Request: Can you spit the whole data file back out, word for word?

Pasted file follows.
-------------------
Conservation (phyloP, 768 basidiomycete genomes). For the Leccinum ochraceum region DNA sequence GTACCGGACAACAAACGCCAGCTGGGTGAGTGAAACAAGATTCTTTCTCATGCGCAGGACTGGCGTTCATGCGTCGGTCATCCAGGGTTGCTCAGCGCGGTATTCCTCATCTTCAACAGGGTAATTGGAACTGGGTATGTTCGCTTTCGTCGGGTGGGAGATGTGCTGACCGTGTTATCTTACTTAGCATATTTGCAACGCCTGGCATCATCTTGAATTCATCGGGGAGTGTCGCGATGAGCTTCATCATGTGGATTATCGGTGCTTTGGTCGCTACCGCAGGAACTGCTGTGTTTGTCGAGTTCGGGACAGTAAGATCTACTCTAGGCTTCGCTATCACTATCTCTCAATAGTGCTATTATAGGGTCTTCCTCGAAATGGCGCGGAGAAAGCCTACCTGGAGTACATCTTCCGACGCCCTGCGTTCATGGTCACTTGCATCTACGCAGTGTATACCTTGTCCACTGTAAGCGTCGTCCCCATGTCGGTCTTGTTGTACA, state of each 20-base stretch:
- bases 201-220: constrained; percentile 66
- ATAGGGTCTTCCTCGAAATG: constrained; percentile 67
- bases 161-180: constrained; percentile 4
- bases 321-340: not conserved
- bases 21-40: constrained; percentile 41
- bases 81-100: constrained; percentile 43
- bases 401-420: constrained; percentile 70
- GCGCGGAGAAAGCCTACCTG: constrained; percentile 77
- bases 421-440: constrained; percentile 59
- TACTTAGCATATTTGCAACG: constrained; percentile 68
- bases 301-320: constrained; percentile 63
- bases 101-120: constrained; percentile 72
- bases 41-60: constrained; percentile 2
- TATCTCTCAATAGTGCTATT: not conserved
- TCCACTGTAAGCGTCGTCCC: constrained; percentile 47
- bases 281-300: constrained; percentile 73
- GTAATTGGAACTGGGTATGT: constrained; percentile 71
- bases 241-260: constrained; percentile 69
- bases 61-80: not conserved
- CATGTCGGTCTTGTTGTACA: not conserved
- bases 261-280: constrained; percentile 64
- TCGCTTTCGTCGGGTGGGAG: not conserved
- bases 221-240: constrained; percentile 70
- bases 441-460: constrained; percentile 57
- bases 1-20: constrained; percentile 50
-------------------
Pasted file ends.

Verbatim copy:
Conservation (phyloP, 768 basidiomycete genomes). For the Leccinum ochraceum region DNA sequence GTACCGGACAACAAACGCCAGCTGGGTGAGTGAAACAAGATTCTTTCTCATGCGCAGGACTGGCGTTCATGCGTCGGTCATCCAGGGTTGCTCAGCGCGGTATTCCTCATCTTCAACAGGGTAATTGGAACTGGGTATGTTCGCTTTCGTCGGGTGGGAGATGTGCTGACCGTGTTATCTTACTTAGCATATTTGCAACGCCTGGCATCATCTTGAATTCATCGGGGAGTGTCGCGATGAGCTTCATCATGTGGATTATCGGTGCTTTGGTCGCTACCGCAGGAACTGCTGTGTTTGTCGAGTTCGGGACAGTAAGATCTACTCTAGGCTTCGCTATCACTATCTCTCAATAGTGCTATTATAGGGTCTTCCTCGAAATGGCGCGGAGAAAGCCTACCTGGAGTACATCTTCCGACGCCCTGCGTTCATGGTCACTTGCATCTACGCAGTGTATACCTTGTCCACTGTAAGCGTCGTCCCCATGTCGGTCTTGTTGTACA, state of each 20-base stretch:
- bases 201-220: constrained; percentile 66
- ATAGGGTCTTCCTCGAAATG: constrained; percentile 67
- bases 161-180: constrained; percentile 4
- bases 321-340: not conserved
- bases 21-40: constrained; percentile 41
- bases 81-100: constrained; percentile 43
- bases 401-420: constrained; percentile 70
- GCGCGGAGAAAGCCTACCTG: constrained; percentile 77
- bases 421-440: constrained; percentile 59
- TACTTAGCATATTTGCAACG: constrained; percentile 68
- bases 301-320: constrained; percentile 63
- bases 101-120: constrained; percentile 72
- bases 41-60: constrained; percentile 2
- TATCTCTCAATAGTGCTATT: not conserved
- TCCACTGTAAGCGTCGTCCC: constrained; percentile 47
- bases 281-300: constrained; percentile 73
- GTAATTGGAACTGGGTATGT: constrained; percentile 71
- bases 241-260: constrained; percentile 69
- bases 61-80: not conserved
- CATGTCGGTCTTGTTGTACA: not conserved
- bases 261-280: constrained; percentile 64
- TCGCTTTCGTCGGGTGGGAG: not conserved
- bases 221-240: constrained; percentile 70
- bases 441-460: constrained; percentile 57
- bases 1-20: constrained; percentile 50